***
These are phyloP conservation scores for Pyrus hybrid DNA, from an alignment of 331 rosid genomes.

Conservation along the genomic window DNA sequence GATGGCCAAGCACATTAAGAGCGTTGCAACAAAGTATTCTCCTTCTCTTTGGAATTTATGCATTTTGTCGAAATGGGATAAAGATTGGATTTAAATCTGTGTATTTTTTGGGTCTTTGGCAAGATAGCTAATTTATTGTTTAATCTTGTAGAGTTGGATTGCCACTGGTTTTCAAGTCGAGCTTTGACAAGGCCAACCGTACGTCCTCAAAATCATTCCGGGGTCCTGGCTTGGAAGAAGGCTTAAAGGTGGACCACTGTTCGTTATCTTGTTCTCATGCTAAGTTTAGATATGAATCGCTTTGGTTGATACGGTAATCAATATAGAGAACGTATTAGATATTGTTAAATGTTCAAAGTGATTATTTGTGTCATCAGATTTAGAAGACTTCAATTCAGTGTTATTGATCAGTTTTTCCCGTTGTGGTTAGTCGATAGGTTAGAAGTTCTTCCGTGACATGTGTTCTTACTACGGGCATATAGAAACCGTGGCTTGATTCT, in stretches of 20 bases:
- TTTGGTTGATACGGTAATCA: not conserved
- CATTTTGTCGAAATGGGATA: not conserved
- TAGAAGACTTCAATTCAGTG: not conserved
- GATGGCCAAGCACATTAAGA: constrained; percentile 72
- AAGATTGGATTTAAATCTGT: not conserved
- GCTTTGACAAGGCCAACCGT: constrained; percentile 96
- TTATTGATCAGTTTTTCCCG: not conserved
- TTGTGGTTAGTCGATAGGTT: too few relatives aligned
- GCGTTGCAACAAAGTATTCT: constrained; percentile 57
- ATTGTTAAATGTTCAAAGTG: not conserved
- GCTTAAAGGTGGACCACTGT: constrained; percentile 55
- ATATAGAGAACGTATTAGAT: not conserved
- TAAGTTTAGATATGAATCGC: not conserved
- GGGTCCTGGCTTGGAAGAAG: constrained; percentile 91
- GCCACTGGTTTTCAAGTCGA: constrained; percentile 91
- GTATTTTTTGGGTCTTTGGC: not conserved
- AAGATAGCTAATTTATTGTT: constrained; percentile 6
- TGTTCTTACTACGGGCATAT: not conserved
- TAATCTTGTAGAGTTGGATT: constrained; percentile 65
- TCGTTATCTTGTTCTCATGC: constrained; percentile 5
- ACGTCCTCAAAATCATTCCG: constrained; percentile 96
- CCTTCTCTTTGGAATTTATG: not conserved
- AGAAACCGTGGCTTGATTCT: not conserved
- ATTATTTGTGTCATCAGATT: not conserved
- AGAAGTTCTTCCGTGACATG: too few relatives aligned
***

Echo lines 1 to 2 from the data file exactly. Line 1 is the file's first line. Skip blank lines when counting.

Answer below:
These are phyloP conservation scores for Pyrus hybrid DNA, from an alignment of 331 rosid genomes.

Conservation along the genomic window DNA sequence GATGGCCAAGCACATTAAGAGCGTTGCAACAAAGTATTCTCCTTCTCTTTGGAATTTATGCATTTTGTCGAAATGGGATAAAGATTGGATTTAAATCTGTGTATTTTTTGGGTCTTTGGCAAGATAGCTAATTTATTGTTTAATCTTGTAGAGTTGGATTGCCACTGGTTTTCAAGTCGAGCTTTGACAAGGCCAACCGTACGTCCTCAAAATCATTCCGGGGTCCTGGCTTGGAAGAAGGCTTAAAGGTGGACCACTGTTCGTTATCTTGTTCTCATGCTAAGTTTAGATATGAATCGCTTTGGTTGATACGGTAATCAATATAGAGAACGTATTAGATATTGTTAAATGTTCAAAGTGATTATTTGTGTCATCAGATTTAGAAGACTTCAATTCAGTGTTATTGATCAGTTTTTCCCGTTGTGGTTAGTCGATAGGTTAGAAGTTCTTCCGTGACATGTGTTCTTACTACGGGCATATAGAAACCGTGGCTTGATTCT, in stretches of 20 bases: